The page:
Monday, August 22, 2016

What's the Point?

A popular post from January 2010

by Annette Lyon

Yes, I know you love your characters and that they're real to you, but we don't need every single detail about their lives. After they get home from work, do we really need to have a 4-page scene with several of them sitting around discussing what they ate for dinner?

You'd be surprised at how often I come across that kind of thing in my freelance work: long, exhaustive scenes that serve no absolutely point (besides, maybe, as a substitute for Ambien). They may be well-written on the sentence level, but they accomplish nothing.

The entire section could be deleted, and from a story standpoint, you'd never know it.

As a writer, it's easy to inadvertently drop in useless scenes. Like I said, we love our characters. They're real, at least in our heads. And just about anything they do is interesting . . . to their creator.

But you've got an audience to keep entertained. That's why every scene needs to accomplish something. Preferably, more than one something.

Here are six potential goals for a scene:
1) Advance the plot.
This is one of the most important goals for a scene. If the story isn't moving forward, a reader is going to get bored. Keep the story moving, progressing, advancing.

2) Create or show conflict.
Tension is what propels the plot. Without conflict, you have no story. Conflict holds the reader's interest. Plus, it's what most of your story should be based on anyway, right?

3) Set the setting.
Few scenes should have this as a purpose exclusively, but it is a valid one. Often we need to see and experience where the characters are, especially in genre books where the location is just as important as the rest of the story, such as in historical, science fiction, and fantasy works. Just don't belabor the setting. Make sure something else is going on as well. Eight pages dwelling on the unusual sunsets, architecture, or clothing get old.

4) Reveal character.
Do this through actions, thoughts, and dialogue of your POV character as well as their interpretations of others' actions and dialogue. Use this one a lot.

5) Show back story.
I mention this one with a bit of trepidation, because too many writers go, "Yippee! My purpose is to show back story!" and then we end up with long sections of info dumps, making the story stall and the reader fall asleep. Show back story in snippets and with a purpose. Never halt the story and then go into a 5-page history of a character. BORING.

6) Lay groundwork for later plot.
At times, you'll need to set-up a location, event, or something else that'll show up again or be relevant later. Same goes for foreshadowing. Just don't get too carried away here. Make sure you keep things interesting.


As a general rule of thumb, try to make every single scene accomplish at least two of the six purposes. If a scene isn't doing at least one of the six, delete it. It's fluff, and you don't need the scene.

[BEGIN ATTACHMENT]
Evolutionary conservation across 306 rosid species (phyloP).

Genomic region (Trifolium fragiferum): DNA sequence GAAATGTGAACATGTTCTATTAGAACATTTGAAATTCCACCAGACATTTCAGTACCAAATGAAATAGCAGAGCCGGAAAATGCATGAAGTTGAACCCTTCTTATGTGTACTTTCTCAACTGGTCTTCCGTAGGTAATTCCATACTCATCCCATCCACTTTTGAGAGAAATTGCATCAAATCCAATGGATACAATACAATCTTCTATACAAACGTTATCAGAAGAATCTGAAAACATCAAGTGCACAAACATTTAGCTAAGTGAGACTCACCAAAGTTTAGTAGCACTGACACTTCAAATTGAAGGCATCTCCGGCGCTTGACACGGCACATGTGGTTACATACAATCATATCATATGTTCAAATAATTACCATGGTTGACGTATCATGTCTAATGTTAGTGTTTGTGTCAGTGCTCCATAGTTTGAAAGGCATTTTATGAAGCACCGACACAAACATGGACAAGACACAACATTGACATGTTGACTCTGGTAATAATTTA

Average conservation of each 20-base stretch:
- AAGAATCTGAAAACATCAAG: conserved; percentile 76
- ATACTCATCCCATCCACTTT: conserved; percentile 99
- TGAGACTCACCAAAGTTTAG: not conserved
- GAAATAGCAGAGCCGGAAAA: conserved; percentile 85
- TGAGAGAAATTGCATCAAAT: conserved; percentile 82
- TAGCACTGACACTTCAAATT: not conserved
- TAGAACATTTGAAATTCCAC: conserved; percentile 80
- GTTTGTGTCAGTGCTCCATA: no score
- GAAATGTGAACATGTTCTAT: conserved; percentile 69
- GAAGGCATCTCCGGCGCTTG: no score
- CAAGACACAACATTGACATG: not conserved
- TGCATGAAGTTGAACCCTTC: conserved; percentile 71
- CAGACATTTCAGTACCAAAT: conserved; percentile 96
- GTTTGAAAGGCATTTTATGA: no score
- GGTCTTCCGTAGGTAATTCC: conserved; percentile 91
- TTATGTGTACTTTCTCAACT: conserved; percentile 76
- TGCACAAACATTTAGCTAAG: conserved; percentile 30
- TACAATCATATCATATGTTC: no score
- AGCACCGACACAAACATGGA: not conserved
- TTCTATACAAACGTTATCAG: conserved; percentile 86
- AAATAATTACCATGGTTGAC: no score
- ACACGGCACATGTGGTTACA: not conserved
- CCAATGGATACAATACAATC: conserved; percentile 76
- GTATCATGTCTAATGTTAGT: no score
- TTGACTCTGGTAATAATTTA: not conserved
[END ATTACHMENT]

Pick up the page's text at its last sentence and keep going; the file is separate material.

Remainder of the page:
If it's doing one of the six, see if you can add another one or two to punch it up.

Another good idea is to aim for the vast majority of your scenes to have at least one the purposes be either #1 or #2 (advance the plot or create conflict). Then add another one, say character or setting.

Don't try to cram all six purposes into a single scene. That's overload, and readers like that just as much as they like fluff (they don't).

As you read over your work-in-progress, note your scenes and the why. You might not have written the scene with a why in mind, but you can go back to see if there is one now. If not, revise and put one in.


Bottom line, every scene needs one of two things:
1) A purpose
OR
2) The delete key.



7 comments:

atsiko said...

There's a similar exhortation involving plot, theme and characters as the three important elements, but I like these six better. Makes the criteria more flexible.

L.T. Elliot said...

First of all, that ambien comment made me laugh my butt off. (I read a book like that last year and told everyone that I used it as a sleep-aid. It worked, too.)

Secondly, that was one of the BEST posts I've ever read on how to create a scene well (and how to cut fluff). Bravo, Annette!

Kimberly said...

I have to echo L.T. (I often do, 'cause she's brilliant like that). Fabulous, succint, and oh, oh so helpful!

Kim said...

I'm printing this post out, to put in my writing binder. That way I can reference it quick and easy every time.

Carolyn V. said...

Annette, thanks so much for this! It's just what I need for my revisions. =) Excellent post.

Susana Mai said...

I always know when I'm going down the slippery slope of no purpose when I'm bored by my own writing. Then again, why can't I keep the really funny but completely unnecessary line? Why? Waaaah!

I also feel that letting backstory or purposeless plot drive your story really lets your characters down. There were definitely points where I just wrote a few pages in order to get from point A to point B and I felt guilty when I was done. It's not worth it. Besides--and I feel like you briefly mention this--it's one thing to have a scene between two characters just sitting across the table a la "My Dinner With Andre" and have them actually talk and make something fascinating out of thin air. It's quite another to sit two people down simply as filler space.

Curtis said...

Very good post, Annette.